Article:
For a second year, the 2021/2022 term of the Getty Scholars Program at the Villa will focus on the ancient cultures of the Levant and their relations with the classical world. Lying on the eastern seaboard of the Mediterranean, the Levant was a crucial crossroads between the classical world of Greece and Rome and the kingdoms of the Near East. Home to the ancient peoples of Phoenicia, Ugarit, Canaan, Philistia, Jordan, Israel, and Judah, this region participated in a vibrant Bronze-Age network of trade that flourished for many centuries until a combination of warfare, migration and famine around 1200 BCE destroyed these palace societies.

In the first millennium BCE, a Greek-Phoenician rivalry for control of colonies and seaborne trade routes as far west as Spain caused considerable conflict but also bore fruit in the diffusion of alphabetic scripts and cross-influences in literature, mythology, and the arts. The conquest of the Levant by Alexander the Great in 331 BCE and its absorption into Rome in the first century BCE resulted in Greco-Roman style becoming the public face of institutional culture and Greek vying with Aramaic as the vernacular language. Rome, too, was transformed by the encounter, especially through its conflicts with Judaism and the early followers of Christ, which had tumultuous consequences for the Holy Land and the Western world.

Getty Villa Scholars


Giorgos Bourogiannis is a postdoctoral researcher at the National Hellenic Research Foundation, Athens, Greece. His research focuses on Phoenician, Punic, and Greek archaeology, as well as trade networks and contacts from the Late Bronze to Early Iron Age in the Mediterranean.
Phoenician, Punic and Greek Interaction between the Sixth and Fourth Centuries BCE: Views from East and West
(January–April)

Eric Cline is Professor of Classics and Anthropology at George Washington University, Washington, DC. His research focuses on the archaeology and history of the ancient Near East during the Late Bronze and Early Iron Age.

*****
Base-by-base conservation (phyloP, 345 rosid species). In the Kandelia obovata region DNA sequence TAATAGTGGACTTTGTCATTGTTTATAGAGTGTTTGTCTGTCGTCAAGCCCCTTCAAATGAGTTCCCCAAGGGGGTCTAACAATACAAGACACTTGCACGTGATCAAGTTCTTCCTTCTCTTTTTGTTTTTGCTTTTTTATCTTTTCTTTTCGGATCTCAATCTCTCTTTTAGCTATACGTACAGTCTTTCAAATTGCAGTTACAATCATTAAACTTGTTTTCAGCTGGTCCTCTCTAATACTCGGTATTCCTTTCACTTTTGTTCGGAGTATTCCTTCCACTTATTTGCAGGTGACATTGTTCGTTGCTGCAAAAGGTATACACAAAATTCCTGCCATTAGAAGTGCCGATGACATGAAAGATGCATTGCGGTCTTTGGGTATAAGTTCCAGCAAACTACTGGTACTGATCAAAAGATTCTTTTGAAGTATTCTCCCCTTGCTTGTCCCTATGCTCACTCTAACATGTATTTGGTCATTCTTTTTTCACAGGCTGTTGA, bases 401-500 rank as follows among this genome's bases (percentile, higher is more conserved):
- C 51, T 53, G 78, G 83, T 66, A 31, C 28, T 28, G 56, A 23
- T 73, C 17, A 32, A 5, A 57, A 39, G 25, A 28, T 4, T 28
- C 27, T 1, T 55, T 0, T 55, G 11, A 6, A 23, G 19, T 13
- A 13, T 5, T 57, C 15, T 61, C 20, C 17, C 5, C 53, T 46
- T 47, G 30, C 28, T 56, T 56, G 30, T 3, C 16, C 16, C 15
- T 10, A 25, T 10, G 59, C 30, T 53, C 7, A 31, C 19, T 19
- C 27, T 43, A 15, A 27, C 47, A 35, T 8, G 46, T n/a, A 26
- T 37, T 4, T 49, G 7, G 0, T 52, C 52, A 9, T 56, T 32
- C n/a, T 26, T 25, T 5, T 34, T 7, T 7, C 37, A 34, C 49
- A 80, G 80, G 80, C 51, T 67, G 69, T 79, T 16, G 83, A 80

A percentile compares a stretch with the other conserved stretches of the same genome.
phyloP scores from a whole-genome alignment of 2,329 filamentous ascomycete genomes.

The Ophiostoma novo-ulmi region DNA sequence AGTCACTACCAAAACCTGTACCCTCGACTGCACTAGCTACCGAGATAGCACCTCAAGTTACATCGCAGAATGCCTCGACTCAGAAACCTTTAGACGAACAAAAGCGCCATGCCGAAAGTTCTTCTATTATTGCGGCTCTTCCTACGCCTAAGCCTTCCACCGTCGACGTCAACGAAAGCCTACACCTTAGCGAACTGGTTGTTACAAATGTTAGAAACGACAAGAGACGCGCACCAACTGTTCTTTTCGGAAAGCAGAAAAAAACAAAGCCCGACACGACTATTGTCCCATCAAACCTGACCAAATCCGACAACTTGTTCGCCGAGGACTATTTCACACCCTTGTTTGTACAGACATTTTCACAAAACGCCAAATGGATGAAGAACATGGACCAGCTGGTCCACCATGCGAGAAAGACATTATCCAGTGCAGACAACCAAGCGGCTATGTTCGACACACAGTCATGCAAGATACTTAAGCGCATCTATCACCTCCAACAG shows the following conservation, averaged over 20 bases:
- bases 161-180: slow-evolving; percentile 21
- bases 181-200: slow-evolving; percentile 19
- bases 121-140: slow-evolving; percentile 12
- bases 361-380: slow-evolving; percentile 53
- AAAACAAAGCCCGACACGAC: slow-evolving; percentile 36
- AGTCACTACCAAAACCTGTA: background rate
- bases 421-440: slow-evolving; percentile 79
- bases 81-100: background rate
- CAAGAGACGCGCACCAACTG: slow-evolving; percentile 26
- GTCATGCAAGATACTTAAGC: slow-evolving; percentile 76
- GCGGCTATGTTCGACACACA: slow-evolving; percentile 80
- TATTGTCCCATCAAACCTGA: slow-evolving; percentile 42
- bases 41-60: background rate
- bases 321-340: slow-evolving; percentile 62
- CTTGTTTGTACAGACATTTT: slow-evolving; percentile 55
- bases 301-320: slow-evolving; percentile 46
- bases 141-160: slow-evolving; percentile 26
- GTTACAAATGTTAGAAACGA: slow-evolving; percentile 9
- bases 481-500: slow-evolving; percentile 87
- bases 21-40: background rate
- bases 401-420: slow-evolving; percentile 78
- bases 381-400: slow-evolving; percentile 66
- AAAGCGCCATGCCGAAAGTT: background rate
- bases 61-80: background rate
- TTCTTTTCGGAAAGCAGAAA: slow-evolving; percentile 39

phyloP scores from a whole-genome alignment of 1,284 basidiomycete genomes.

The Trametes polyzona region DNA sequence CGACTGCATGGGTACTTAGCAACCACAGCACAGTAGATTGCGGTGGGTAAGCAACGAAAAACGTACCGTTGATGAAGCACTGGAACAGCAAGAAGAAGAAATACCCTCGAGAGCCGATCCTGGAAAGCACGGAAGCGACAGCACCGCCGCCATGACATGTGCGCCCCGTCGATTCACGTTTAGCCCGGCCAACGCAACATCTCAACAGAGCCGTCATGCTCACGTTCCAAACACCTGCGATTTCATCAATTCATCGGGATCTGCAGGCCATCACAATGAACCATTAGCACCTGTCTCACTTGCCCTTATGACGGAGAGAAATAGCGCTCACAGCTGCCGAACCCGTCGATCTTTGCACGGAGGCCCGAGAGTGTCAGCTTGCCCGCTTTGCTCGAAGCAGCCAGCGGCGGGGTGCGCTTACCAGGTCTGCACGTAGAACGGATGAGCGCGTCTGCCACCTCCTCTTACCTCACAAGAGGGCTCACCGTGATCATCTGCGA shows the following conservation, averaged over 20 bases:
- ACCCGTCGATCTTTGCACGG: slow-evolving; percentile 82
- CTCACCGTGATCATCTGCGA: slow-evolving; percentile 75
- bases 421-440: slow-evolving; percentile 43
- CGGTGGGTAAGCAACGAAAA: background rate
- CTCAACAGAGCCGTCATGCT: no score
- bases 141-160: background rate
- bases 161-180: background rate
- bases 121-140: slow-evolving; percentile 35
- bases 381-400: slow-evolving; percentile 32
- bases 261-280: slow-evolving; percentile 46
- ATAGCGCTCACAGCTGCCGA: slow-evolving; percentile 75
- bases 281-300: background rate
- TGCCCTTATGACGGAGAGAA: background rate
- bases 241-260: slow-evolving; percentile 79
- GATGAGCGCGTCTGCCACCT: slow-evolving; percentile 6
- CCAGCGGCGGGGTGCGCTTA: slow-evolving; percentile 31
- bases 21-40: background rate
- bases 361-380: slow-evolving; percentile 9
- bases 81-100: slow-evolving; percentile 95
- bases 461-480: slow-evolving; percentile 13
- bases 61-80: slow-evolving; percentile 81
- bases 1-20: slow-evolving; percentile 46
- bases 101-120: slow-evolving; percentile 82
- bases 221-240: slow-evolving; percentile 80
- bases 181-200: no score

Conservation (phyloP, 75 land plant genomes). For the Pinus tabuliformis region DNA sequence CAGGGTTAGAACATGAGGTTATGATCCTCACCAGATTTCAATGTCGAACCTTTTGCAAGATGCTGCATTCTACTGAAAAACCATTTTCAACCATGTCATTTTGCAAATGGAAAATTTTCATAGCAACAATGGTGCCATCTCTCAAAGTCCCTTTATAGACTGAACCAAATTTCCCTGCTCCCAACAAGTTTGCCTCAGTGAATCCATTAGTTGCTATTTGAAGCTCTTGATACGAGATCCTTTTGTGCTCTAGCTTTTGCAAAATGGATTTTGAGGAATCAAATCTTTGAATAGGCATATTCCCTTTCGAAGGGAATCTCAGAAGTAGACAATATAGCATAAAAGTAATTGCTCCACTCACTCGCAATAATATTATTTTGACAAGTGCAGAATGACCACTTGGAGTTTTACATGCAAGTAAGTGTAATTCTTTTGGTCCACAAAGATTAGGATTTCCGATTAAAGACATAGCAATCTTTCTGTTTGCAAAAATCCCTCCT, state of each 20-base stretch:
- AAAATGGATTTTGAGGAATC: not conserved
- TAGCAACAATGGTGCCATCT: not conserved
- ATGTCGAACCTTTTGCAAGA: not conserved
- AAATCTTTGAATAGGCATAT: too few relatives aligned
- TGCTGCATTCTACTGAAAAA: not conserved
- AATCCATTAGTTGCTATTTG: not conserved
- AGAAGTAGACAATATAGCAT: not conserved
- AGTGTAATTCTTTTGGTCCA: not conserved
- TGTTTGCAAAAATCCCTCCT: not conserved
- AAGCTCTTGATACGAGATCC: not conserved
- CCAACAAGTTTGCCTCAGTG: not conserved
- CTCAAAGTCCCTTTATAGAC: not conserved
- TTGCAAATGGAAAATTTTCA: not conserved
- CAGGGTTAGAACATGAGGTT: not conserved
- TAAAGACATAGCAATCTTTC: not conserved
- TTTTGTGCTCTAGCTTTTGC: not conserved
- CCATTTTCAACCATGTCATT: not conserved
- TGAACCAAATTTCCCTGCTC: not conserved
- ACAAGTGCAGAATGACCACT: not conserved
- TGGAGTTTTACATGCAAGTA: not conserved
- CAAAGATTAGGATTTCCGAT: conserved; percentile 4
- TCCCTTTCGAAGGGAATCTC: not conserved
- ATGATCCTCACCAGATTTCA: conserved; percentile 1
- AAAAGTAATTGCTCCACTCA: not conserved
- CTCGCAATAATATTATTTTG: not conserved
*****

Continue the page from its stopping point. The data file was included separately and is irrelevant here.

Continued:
After 1177: The Rebirth of Civilization
(September–December)

Helen Dixon is Assistant Professor of History at East Carolina University, Greenville, North Carolina. Her research centers on Phoenician history and religion, with a particular focus on mortuary practice and social identities.
Translating for the Gods: Phoenician Sacred Space between Greece and Persia
(January–April)

Brien Garnand is Assistant Professor of Classics at Howard University, Washington DC. His research encompasses the history, archaeology, and literature of the ancient Mediterranean, especially Phoenician colonies in the Central Mediterranean.
At the Margins: The Maintenance of Ethnic Boundaries between Phoenicians and Greeks
(September–December)

Brett Kaufman is Assistant Professor of Classics at the University of Illinois Urbana-Champaign. His research focuses on cultural history and anthropological archaeology of the ancient Mediterranean and Near East.
Iron Age Phoenician Political Economy: Democracy, Diplomacy, and Destruction at Tyre and Carthage
(April–June)

Susan "Becky" Martin is Associate Professor of Archaeology and the History of Art & Architecture at Boston University, Massachusetts. Her research focuses on Greek and Phoenician art and archaeology.
The Forging of Dōros: Greek Myth and Coin Imagery from a Phoenician Port
(January–April)

Hanan Mullins is Associate Professor in the Arts and Archeology department at Lebanese University, Beirut, Lebanon. Her research focuses on Near Eastern art and archaeology, particularly Lebanese archaeology.
Ethnogenesis of Phoenician Material Culture: Transmission Mechanisms of Canaanite "Savoir-Faire"
(January–April)

Jessica Nitschke is a research associate in the Department of Ancient Studies at Stellenbosch University, South Africa. Her research focuses on Phoenician art and archaeology, with particular emphasis on the built environment.
Phoenician Archaeology and the Museum: Display and Reception of the "Greek" Sculpture from Sidon
(September–December)

Adriano Orsingher is a postdoctoral fellow at Universitat Pompeu Fabra, Barcelona, Spain. His research focuses on Phoenician and Punic archaeology.
Beyond Theatre. Performance, Age and Gender in Phoenician and Punic Masks
(April–June)

Gary Rendsburg is the Blanche and Irving Laurie Chair in Jewish History at Rutgers University, New Brunswick, New Jersey. His research focuses on Semitic languages and ancient Near Eastern literature.
The Spread of Phoenician Writing Culture to Ancient Greece
(April–June)